Architecture can restore the dignity of a certain area but not on its own terms.
Many people supporting the wall are rural people living in the Midwest. They are far away from the border. People who live in close proximity to the wall understand the implications how the wall is undermining environmental tendencies as well as social relationships.
Can you say a bit more about your survey on cross-border citizenship?
I work in collaboration with Fonna Forman, a political theorist. Both of us have been researching Latin American cities, places that have suffered from alienation, from a lot of violence, and that have restored civic dignity. Fonna Forman focuses also on human rights and for instance was part of a special United Nations commission to update and review the Universal Declaration of Human Rights. A lot of our work has been focused on social norms and normative aspects of current systems. We search for ways to intervene and shift systems to motivate will to cooperation. We co-direct the Center on Global Justice at UCSD inside which our cross-border initiative lives. And therefore we also met Antanas Mockus, former mayor of Bogota, because he is one of the leaders in advancing strategies for rethinking public policy. When he was a mayor of Bogota, he started to intervene in the city with artists and cultural producers.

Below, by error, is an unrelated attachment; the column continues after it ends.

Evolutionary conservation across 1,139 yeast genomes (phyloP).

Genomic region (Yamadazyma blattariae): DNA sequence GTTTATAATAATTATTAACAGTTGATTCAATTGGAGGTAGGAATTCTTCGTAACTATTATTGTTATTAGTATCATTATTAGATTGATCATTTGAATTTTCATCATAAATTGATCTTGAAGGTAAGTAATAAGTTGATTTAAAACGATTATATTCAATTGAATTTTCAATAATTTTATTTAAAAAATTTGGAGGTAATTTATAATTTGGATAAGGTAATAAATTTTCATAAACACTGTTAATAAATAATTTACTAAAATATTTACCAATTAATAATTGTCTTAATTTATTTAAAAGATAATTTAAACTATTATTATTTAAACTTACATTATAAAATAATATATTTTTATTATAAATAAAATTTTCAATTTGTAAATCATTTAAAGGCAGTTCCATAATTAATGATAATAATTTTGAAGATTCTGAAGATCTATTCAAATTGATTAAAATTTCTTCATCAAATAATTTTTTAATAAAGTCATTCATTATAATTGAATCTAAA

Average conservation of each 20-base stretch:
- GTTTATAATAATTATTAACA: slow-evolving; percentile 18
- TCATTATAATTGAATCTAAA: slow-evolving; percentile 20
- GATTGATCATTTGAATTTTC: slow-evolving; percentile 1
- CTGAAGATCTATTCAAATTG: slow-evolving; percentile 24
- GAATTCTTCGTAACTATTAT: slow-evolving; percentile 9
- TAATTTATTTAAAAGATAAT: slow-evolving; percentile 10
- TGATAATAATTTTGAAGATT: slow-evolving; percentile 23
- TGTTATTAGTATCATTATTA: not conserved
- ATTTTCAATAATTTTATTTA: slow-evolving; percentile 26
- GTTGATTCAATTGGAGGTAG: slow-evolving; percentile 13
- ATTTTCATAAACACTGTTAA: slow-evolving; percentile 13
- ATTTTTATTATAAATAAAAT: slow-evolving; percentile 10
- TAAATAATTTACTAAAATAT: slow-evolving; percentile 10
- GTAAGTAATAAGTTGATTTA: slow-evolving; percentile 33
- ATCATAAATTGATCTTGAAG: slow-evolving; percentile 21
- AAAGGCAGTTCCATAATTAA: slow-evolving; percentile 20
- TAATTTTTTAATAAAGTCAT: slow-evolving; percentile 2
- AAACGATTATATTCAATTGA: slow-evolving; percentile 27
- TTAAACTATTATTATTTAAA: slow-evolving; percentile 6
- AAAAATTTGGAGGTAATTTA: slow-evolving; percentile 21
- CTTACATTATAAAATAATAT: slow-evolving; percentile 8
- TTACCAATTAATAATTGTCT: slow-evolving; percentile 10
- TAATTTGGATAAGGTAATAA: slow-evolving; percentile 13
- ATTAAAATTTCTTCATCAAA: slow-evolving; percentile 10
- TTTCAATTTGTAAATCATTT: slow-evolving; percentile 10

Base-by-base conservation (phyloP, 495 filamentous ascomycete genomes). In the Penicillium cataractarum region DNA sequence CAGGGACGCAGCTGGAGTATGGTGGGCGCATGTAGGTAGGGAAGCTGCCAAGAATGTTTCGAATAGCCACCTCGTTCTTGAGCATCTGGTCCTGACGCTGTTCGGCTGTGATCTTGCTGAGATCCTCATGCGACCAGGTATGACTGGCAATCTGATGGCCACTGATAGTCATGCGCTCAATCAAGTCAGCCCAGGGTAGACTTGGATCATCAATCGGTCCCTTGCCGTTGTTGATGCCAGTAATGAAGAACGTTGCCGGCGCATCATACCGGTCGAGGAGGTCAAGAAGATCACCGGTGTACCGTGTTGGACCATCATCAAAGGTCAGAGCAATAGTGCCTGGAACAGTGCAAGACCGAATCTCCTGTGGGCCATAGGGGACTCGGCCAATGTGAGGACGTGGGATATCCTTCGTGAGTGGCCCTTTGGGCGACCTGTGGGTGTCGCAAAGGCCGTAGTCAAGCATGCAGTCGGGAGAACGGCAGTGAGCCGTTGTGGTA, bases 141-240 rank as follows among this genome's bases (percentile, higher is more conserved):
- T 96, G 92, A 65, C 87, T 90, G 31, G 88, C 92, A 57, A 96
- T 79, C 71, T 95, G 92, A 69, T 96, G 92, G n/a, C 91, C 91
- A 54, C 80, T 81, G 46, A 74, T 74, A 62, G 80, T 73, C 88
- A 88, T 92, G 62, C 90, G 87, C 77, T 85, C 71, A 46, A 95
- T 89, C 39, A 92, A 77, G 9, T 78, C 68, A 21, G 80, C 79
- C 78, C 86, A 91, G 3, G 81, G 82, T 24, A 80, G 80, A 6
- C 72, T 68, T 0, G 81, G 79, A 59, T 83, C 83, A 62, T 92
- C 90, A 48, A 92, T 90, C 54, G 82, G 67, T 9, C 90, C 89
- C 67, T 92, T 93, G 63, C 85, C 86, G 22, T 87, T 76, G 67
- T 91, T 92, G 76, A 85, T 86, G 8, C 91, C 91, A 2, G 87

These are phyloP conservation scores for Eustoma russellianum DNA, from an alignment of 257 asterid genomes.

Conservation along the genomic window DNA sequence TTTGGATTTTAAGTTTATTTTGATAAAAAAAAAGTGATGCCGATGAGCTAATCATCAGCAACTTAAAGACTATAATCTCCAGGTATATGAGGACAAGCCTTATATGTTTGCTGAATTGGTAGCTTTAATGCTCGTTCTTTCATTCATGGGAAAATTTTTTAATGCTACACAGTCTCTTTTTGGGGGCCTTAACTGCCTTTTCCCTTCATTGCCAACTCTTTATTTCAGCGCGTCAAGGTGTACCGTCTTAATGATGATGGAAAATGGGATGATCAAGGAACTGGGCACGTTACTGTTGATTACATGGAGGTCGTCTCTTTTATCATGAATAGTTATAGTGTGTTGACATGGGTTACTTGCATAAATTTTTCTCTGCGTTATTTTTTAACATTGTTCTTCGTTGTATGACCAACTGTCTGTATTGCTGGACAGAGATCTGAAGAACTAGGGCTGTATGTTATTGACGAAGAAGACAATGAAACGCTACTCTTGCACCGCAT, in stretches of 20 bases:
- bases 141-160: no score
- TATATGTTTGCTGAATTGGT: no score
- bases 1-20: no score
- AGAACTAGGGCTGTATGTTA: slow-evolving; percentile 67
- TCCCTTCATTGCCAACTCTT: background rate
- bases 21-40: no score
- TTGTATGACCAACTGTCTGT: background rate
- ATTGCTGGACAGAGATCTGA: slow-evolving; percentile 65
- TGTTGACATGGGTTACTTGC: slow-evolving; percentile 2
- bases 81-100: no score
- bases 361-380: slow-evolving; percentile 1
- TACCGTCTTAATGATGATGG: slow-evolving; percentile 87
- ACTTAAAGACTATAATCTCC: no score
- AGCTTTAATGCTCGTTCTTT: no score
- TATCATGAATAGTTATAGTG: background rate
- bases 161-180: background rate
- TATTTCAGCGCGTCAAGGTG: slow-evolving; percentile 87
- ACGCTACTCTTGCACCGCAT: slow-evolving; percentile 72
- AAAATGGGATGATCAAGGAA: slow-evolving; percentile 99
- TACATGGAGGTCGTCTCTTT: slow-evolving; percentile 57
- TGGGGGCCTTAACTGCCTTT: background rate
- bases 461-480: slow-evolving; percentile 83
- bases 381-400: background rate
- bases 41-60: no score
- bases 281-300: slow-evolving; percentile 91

For instance, in one famous event here placed the compromised traffic police with mimes. Very idiosyncratic interventions in cooperation with artists, curators, and cultural producers began to build the level of public awareness and civic engagement. After his last term, after 8 years of being a mayor, he created a center, an NGO Corpovisionarios, where he documented and consolidated all his experience with public policy. They produced a citizenship cultural survey of 52 quirky questions, which is not your usual social sciences survey but rather a cultural instrument. He said citizenship is a cultural concept. And how do you construct it? He built the survey to help other municipalities in Latin America to rethink their public policy and reorient public spending. He worked with 15 cities in Latin America and the data gained through this survey were very revealing.